Southgate Anderson grad serves at sea aboard Navy’s largest warship

Photo courtesy of the Navy Office of Community Outreach Petty Officer 3rd Class Justin Farrar works as a hull maintenance technician aboard the U.S. Navy aircraft carrier USS Dwight D. Eisenhower (CVN 69).

Photo courtesy of the Navy Office of Community Outreach
Petty Officer 3rd Class Justin Farrar works as a hull maintenance technician aboard the U.S. Navy aircraft carrier USS Dwight D. Eisenhower (CVN 69).

By TOM GAGNIER
Mass Communication Specialist 1st Class
Navy Office of Community Outreach

NORFOLK, Va. – Southgate Anderson High School graduate, Petty Officer 3rd Class Justin Farrar is serving on one of the world’s largest warships, the U.S. Navy aircraft carrier USS Dwight D. Eisenhower (CVN 69).

Farrar works as a hull maintenance technician aboard the Norfolk-based ship, a Nimitz-class nuclear-powered aircraft carrier and one of only 10 operational aircraft carriers in the Navy today. Hull maintenance technicians are the sailors responsible for doing all the metal work necessary to keep all types of shipboard structures and surfaces in good condition.

They also maintain shipboard plumbing and marine sanitation systems, repair small boats, operating and maintaining ballast control systems, and manage the Quality Assurance Program.

“The best part of my job is welding,” Farrar said.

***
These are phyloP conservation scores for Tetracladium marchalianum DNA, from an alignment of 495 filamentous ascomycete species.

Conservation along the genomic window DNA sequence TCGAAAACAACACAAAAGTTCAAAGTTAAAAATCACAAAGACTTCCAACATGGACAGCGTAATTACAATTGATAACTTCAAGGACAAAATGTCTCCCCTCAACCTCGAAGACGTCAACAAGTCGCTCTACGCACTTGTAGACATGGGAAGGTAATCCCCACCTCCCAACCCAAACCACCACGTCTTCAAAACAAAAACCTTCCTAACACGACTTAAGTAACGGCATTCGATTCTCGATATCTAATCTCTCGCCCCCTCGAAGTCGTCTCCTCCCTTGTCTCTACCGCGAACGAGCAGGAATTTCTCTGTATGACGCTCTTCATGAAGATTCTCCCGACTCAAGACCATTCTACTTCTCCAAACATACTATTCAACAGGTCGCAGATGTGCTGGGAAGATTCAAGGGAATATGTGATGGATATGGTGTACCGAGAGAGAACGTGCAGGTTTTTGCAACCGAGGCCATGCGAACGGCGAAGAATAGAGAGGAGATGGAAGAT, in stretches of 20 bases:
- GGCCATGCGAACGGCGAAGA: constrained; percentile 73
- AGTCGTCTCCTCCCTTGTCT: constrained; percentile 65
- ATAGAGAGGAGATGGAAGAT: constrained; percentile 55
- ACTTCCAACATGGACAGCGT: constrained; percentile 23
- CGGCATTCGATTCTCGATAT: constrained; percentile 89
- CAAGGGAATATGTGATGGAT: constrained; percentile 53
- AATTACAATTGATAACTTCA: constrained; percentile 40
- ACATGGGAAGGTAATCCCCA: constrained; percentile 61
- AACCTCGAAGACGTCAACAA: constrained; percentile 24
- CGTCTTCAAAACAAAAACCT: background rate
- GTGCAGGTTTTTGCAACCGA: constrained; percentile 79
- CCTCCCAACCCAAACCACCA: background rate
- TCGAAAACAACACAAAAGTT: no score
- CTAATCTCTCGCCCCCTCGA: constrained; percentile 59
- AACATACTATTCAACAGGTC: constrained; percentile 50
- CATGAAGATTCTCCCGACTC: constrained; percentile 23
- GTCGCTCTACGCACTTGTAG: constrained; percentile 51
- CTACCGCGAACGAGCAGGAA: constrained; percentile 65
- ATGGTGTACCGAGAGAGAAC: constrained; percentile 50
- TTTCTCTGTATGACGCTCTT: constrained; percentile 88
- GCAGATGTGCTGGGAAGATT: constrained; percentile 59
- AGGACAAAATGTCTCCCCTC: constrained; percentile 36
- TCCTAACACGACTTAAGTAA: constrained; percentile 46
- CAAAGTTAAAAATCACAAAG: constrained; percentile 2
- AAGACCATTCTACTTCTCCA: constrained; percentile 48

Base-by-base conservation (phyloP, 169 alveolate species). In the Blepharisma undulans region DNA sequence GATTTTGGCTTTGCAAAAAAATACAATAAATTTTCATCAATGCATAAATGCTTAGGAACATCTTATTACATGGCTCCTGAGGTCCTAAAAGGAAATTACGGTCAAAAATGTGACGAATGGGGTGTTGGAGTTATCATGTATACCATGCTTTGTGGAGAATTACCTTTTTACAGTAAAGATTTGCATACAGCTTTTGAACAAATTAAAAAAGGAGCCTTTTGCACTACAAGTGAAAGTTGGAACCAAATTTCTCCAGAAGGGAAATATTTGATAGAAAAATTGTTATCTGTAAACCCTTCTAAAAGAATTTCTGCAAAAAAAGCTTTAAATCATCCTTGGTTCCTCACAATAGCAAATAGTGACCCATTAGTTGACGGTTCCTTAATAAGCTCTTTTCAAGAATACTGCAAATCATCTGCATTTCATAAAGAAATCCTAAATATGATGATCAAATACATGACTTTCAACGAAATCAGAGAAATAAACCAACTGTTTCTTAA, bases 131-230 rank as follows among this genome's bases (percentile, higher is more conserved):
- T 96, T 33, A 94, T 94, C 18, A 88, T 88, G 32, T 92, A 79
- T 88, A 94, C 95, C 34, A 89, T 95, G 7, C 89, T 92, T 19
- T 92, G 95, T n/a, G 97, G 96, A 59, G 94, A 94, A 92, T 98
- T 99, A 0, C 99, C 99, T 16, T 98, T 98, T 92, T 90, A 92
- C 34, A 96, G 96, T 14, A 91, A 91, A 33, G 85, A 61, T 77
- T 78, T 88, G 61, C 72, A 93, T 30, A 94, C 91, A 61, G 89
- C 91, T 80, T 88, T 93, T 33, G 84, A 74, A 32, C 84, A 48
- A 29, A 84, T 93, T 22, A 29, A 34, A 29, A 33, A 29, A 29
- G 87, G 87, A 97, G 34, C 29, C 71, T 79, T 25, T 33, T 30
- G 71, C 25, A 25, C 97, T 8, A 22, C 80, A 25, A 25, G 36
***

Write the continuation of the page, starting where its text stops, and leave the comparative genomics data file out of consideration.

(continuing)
Sailors’ jobs are highly varied aboard Eisenhower. Approximately 3,200 men and women make up the ship’s company, and they keep all parts of the aircraft carrier running smoothly. They do everything from washing dishes and preparing meals to handling weaponry and maintaining the nuclear reactors. Another 2,000 sailors comprise the air wing, the people who fly and maintain the aircraft aboard the ship.

Eisenhower, like each of the Navy’s aircraft carriers, is designed for a 50-year service life. When the air wing is embarked, the ship carries more than 70 attack fighter jets, helicopters and other aircraft, all of which take off from and land aboard the carrier at sea. Powerful catapults slingshot the aircraft off the bow of the ship, and those planes land upon their return to the aircraft carrier by snagging a steel cable with an arresting hook that protrudes from the rear of the aircraft.

All of this makes Eisenhower a self-contained mobile airport and strike platform, often the first response to a global crisis because of an aircraft carrier’s ability to operate freely in international waters anywhere on the world’s oceans.

“While on the ship, I’ve met so many new people,” Farrar said. “It’s a big ship and there are lots of people, but it’s a tight community.”

Eisenhower was commissioned in 1977 and named after former president and Army general Dwight D. Eisenhower, who distinguished himself through service and leadership during World War II. As the supreme commander of Allied Forces in Western Europe during World War II, Eisenhower led the massive invasion of Nazi-occupied Europe on D-Day, June 6, 1944.

“Every Sailor aboard the USS Dwight D. Eisenhower plays an integral part in our success, from the engineering and reactor spaces to the galley and flight deck, and everywhere in between, and I couldn’t be more proud,” said Capt. Paul Spedero Jr., commanding officer of Ike. “Our many successes are built on their sacrifices and the strength they provide each and every day.”

As a member of one of the U.S. Navy’s most relied upon assets, Farrar and other Eisenhower sailors know they are part of a legacy that will last beyond their lifetimes.

“My grandfather inspired me to join that Navy and I’m happy to make him proud,” Farrar said.